Secretary of State Mike Pompeo declared today that the U.S. does not regard Israeli settlements on the West Bank as illegal. He thus reversed the position taken by former Secretary of State John Kerry in the dying days of the Obama administration.
Pompeo explained that, after carefully studying the issue, he concluded that President Reagan got it right when he found that the settlements are not illegal. Reagan had reversed the position taken by the Carter administration.
Both important sides of the political divide in Israel applauded Pompeo’s decision. Prime Minister Netanyahu said:
This policy reflects an historical truth – that the Jewish people are not foreign colonialists in Judea and Samaria. In fact, we are called Jews because we are the people of Judea.
Benny Gantz, Netanyahu’s rival for political power, also welcomed Pompeo’s announcement, though more for pragmatic reasons than historical ones. He explained that the future of Israeli settlements “should be determined by agreements that meet security requirements and promote peace,” not by dueling legal claims.
This mirrors Pompeo’s view that, although U.S. administrations since Reagan’s have considered “unrestrained settlement activity. . .an obstacle to peace, they wisely and prudently recognized that dwelling on legal positions didn’t advance peace.” (Emphasis added) Stating what should be obvious, he noted:
There will never be a judicial resolution to the conflict, and arguments about who is right and who is wrong as a matter of international law will not bring peace. This is a complex political problem that can only be solved by negotiations between Israelis and Palestinians.
Pompeo has it right, and the departure of John Kerry and Barack Obama from this wise and prudential approach is itself an obstacle to peace.
The so-called West Bank settlements include large towns just outside of Jerusalem. Israelis will never give them up. It also includes smaller settlements closer to the Jordan River that Israelis might give up if the Palestinians ever became serious about making peace.
Declaring both sets of settlements illegal makes it difficult for the U.S. to base its position on the distinction between the two sets of settlements. And, in a hypothetical world where Palestinian leaders are serious about making peace, declaring both sets of settlements illegal makes it nearly impossible for these leaders to accept the continued existence of the settlements that Israel will never abandon.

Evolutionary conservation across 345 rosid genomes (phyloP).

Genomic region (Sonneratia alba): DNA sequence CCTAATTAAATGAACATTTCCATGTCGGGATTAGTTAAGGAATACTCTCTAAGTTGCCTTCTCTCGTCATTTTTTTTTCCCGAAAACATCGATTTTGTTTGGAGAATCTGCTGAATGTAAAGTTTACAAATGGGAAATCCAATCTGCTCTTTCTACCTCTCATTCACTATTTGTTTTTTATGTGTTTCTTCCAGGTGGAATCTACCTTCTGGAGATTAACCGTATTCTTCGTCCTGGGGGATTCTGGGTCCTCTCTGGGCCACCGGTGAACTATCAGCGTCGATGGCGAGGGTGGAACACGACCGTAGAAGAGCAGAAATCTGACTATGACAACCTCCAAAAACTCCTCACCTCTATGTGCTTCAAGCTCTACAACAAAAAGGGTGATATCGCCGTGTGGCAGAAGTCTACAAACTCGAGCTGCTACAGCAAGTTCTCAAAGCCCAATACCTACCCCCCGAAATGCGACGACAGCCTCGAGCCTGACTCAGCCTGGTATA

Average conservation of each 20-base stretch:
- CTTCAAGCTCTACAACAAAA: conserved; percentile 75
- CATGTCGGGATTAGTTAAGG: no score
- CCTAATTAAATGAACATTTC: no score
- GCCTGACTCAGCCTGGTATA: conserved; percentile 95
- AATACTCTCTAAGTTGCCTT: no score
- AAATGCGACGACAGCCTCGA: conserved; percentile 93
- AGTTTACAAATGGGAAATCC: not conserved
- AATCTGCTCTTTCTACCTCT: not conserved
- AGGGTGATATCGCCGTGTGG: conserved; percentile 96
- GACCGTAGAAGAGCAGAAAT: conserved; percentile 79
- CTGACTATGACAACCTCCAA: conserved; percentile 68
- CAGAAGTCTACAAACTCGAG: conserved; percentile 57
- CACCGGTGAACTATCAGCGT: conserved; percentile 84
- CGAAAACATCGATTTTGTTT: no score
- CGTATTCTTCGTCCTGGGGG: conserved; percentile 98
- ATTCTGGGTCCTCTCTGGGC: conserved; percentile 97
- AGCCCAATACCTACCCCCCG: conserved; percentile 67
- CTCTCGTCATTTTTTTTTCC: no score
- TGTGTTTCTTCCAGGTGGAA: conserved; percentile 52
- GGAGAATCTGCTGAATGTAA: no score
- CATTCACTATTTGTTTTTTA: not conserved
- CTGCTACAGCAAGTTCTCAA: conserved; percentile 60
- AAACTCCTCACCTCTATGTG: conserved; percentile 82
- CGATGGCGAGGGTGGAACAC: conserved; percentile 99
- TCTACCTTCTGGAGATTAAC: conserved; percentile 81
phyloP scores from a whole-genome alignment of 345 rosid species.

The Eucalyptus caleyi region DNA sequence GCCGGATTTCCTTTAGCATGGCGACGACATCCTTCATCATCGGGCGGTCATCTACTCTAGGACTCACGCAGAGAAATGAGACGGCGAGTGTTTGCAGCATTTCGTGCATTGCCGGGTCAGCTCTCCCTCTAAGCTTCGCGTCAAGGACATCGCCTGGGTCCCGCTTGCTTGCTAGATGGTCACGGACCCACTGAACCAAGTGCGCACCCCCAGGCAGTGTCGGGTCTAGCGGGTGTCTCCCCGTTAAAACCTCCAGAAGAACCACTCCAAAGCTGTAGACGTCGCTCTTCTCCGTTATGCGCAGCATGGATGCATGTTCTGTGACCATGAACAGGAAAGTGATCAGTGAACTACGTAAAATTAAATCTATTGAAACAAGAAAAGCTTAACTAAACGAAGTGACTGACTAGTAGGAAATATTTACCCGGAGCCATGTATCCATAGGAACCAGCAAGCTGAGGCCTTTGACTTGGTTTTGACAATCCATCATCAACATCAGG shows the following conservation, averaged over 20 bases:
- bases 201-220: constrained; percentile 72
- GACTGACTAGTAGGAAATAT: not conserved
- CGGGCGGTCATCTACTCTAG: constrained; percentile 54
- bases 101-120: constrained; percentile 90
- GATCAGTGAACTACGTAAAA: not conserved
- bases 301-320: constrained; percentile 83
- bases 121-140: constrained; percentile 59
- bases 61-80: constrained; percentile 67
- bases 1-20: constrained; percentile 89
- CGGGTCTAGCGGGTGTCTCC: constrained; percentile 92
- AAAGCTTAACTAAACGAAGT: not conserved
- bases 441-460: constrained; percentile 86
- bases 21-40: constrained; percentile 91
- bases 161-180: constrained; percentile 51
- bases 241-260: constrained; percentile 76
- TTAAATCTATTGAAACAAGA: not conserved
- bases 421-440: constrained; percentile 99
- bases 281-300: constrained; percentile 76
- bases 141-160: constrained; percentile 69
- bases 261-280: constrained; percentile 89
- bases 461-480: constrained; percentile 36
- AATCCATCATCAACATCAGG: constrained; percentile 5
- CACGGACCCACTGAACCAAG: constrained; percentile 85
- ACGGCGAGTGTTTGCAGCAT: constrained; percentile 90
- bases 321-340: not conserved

Caroline Glick views Pompeo’s statement as a diplomatic turning point. She writes:
Pompeo’s statement is first and foremost an extraordinary gesture of support for Israel and the rights of the Jewish people on the part of President Donald Trump and his administration. But from a U.S. perspective, it also represents a key advance in Trump’s realist foreign policy.
Since taking office, Trump has worked consistently to align U.S. foreign policy in the Middle East and beyond to the world as it is, rather than to the world as “experts” imagine it to be. In the Middle East, this realignment of U.S. policy has provided the nations of the region – including Israel and the Palestinians – with the first chance of reaching genuine peace they have ever had.
I doubt that the Palestinians have any desire for genuine peace, and therefore doubt that Pompeo’s statement will move the parties closer to such a peace. However, I agree with Glick that Pompeo’s realism (and President Trump’s) about West Bank settlements is a prerequisite for real progress in any meaningful peace process.
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